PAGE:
The National Stud has been an integral part of the British thoroughbred industry for over 100 years. Alongside our breeding services we also offer specialist training for stud staff and public tours.
The National Stud was acquired by The Jockey Club in 2008, and under this new ownership we have quickly gained a reputation for excellence. Our objectives are simple:
The National Stud was founded thanks to the foresight of William Hall Walker, who effectively initiated the inception of the Stud when he donated his bloodstock to the British government.
The son of a wealthy brewer who himself continued to run the family business for over 20 years, Hall Walker was also a soldier, politician, amateur jockey and polo player, and had enjoyed considerable success as a breeder prior to gifting his stock to the government. Hall Walker was a member of The Jockey Club (elected in 1919), and after a lengthy political career he became Lord Wavertree in 1919.
In October of 1915 Colonel Walker approached the British Government with a proposal designed to do something to remedy the country’s dangerous shortage of Thoroughbred stallions to breed cavalry remounts, as well as the stock to produce future champions of the turf. He put forward the idea that they should buy his 1100 acre estate in Tully, Ireland, and in return he would provide his bloodstock as a gift to the British nation.
The idea was met with a lukewarm response, and was initially rejected. However, after influential figures with ties to both racing and politics rallied to persuade the government, it was decided to accept the proposal.
With his idea initially having been dismissed, on the morning of 2nd December 1915 Hall Walker was at Tattersalls in London for the dispersal of his stock when he received a telegram. It stated that the British Government had agreed to his proposal and would buy the land in Ireland. He immediately withdrew his stock from the sale; a decision which founded the business that we still run today.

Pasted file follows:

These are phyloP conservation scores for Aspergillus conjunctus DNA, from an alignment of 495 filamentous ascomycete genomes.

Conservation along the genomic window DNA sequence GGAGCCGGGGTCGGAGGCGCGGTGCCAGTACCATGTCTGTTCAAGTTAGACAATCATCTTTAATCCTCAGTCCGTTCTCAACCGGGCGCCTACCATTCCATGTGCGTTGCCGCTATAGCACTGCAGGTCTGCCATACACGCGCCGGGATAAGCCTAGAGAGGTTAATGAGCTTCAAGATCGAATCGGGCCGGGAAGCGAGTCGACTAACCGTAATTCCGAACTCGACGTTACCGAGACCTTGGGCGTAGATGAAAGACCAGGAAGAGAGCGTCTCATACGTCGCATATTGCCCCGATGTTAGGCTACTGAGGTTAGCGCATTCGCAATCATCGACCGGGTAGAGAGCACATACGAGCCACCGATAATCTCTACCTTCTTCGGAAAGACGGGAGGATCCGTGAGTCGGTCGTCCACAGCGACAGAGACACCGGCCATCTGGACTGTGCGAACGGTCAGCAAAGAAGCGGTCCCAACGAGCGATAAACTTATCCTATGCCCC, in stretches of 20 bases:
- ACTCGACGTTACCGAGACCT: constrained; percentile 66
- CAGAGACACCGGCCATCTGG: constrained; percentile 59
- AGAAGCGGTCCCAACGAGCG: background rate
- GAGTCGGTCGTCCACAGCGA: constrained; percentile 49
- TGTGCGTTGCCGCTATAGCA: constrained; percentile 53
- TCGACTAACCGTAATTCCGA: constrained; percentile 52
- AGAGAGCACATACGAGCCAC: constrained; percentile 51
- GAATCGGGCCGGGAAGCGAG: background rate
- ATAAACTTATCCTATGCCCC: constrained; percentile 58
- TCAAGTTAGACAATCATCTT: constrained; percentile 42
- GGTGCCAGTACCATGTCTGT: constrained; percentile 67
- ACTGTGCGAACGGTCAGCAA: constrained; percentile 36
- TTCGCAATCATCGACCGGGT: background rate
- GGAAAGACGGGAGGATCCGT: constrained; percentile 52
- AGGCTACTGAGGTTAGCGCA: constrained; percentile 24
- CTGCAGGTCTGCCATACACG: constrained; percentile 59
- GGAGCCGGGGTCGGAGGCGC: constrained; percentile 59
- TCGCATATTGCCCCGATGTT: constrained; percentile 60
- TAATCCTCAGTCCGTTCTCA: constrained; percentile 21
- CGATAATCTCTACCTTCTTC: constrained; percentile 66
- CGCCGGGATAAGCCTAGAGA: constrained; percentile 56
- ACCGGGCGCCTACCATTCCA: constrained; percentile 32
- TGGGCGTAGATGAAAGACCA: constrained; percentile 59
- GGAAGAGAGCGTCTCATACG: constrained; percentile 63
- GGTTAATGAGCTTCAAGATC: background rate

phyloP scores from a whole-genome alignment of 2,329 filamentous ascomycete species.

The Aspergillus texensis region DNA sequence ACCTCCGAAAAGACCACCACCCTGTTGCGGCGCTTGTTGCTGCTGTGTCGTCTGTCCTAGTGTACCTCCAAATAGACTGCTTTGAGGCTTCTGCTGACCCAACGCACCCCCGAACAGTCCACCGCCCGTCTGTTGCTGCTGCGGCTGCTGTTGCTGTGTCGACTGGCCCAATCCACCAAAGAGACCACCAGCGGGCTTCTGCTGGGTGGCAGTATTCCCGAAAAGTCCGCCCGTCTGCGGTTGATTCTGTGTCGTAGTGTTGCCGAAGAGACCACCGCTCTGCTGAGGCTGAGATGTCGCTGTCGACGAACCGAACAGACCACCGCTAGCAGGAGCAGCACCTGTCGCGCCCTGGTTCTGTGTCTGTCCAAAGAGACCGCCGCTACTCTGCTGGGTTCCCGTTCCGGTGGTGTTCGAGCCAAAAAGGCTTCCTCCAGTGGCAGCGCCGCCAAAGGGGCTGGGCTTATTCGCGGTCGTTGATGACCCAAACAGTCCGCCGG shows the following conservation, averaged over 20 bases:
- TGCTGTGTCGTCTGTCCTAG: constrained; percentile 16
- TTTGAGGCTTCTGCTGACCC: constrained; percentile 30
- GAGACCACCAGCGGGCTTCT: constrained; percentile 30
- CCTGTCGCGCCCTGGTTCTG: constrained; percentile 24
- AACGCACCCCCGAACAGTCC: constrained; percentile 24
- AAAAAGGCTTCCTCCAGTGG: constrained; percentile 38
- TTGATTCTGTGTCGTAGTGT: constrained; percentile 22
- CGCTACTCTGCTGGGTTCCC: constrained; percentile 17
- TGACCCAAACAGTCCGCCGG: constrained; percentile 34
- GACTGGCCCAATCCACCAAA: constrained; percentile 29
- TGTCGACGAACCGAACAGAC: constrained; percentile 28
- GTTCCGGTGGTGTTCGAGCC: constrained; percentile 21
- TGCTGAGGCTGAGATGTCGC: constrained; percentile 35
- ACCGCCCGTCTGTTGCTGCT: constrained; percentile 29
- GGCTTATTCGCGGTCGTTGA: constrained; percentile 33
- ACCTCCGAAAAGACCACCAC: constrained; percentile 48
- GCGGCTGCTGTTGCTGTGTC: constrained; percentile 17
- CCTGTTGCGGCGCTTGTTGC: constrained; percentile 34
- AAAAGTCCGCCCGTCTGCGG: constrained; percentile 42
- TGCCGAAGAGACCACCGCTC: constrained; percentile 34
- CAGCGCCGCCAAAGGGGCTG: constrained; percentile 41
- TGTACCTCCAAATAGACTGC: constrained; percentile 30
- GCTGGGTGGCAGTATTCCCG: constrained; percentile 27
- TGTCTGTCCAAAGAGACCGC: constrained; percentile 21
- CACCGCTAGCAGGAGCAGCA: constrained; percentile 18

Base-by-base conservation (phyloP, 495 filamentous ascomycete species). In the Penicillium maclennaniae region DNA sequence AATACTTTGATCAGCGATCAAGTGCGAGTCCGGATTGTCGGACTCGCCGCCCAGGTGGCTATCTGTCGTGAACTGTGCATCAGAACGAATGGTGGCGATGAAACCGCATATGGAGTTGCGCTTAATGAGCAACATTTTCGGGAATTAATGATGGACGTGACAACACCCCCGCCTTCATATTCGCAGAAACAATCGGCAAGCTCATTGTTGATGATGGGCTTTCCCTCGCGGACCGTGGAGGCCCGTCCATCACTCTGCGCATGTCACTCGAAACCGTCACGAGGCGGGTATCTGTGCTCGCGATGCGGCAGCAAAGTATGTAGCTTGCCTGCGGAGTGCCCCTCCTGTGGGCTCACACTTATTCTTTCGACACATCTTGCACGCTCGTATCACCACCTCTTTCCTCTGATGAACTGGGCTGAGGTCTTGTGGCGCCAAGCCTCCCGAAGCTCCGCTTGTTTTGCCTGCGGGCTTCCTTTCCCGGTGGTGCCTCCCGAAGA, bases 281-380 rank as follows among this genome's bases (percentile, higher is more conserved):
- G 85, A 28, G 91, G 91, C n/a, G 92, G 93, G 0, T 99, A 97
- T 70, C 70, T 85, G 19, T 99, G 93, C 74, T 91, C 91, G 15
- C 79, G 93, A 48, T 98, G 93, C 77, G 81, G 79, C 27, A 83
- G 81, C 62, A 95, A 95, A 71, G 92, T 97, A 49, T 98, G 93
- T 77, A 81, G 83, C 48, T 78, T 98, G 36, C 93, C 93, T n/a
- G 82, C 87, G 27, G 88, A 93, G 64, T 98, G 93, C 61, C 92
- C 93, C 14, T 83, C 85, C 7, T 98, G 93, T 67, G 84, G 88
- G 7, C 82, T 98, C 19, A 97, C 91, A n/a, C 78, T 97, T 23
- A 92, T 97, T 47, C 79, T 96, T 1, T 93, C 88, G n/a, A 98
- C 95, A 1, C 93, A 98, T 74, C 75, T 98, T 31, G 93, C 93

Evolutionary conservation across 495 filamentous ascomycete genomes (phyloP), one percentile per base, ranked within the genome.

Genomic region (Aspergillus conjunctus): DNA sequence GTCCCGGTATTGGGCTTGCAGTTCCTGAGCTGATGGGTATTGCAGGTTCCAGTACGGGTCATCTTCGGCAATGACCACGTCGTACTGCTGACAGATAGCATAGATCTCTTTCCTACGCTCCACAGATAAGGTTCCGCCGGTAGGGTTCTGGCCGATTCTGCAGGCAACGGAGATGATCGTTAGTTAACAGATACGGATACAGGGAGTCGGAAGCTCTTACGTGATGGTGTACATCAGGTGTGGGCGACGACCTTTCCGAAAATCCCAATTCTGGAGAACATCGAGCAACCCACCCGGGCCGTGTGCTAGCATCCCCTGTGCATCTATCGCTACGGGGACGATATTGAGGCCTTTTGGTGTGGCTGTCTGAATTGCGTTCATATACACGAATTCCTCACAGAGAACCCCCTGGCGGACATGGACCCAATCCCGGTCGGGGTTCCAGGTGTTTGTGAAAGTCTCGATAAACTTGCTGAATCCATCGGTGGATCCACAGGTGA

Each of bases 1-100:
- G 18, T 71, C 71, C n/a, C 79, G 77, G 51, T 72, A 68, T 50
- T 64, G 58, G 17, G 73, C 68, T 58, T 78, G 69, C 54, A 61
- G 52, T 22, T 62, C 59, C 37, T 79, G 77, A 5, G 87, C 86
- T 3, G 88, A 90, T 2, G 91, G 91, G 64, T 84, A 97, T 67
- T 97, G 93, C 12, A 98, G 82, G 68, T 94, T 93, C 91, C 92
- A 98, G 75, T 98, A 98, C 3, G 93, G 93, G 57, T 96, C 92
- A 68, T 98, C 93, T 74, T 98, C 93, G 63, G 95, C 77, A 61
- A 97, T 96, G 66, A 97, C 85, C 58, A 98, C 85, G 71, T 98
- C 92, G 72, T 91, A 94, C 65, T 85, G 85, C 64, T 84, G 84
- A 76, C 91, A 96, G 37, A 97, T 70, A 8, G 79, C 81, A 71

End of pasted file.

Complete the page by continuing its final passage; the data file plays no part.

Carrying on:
Under its new ownership, and first Manager in Captain Henry Greer, the stud continued producing high class staying stock with great success.
One of the most notable early successes was in breeding the great Blandford, foaled in 1919 out of Blanche. He ran only four times in his racing career and won the Prince of Wales’ Stakes, however it was his stud career in which Blandford made his mark. Three times Champion Sire he was one of the most important Classic sires of the 20th century, siring 11 Classic winners, and he remains one of only four stallions to have sired four Derby winners.
1942 was another standout year in our history, when under the relatively new management of Peter Burrell, The National Stud was responsible for breeding the winners of four of that year’s Classics. Sun Chariot won the Fillies’ Triple Crown, and Big Game won the 2000 Guineas; a phenomenal achievement for one stud to achieve in the same year.
The land in Tully transferred to the ownership of the Irish government in 1943. The National Stud therefore moved its stock to Sandley Stud in Dorset, and a further stud at West Grinstead in Sussex.
In 1963 the newly established Levy Board was tasked with running the Stud, and 500 acres in Newmarket was leased from The Jockey Club to become the new home of The National Stud. Peter Burrell is the longest standing director of the Stud to date and was responsible for the layout of the farm and yards as they still are to this day. HM The Queen officially opened our current site on 17th of April 1967.
Another significant moment in the Stud’s history came when Paul Mellon’s Derby winner Mill Reef was retired to The National Stud in 1973. Not only an incredible racehorse, Mill Reef went on to become one of the most influential sires of his time, and during his illustrious career at stud sired two Derby winners, Shirley Heights and Reference Point.
Further milestones were to come in a more human form when for the first time, in the mid-1970s, public tours of the stud began, and a decade later the Stud’s first full time training programs started.
The most recent historical shift for The National Stud came in April of 2008, when the farm was acquired by The Jockey
Club. As such the Stud derives significant benefit from the fact that The Jockey Club is governed by Royal Charter; its commercial operations act solely for the good of British horseracing and its patron is Her Majesty The Queen.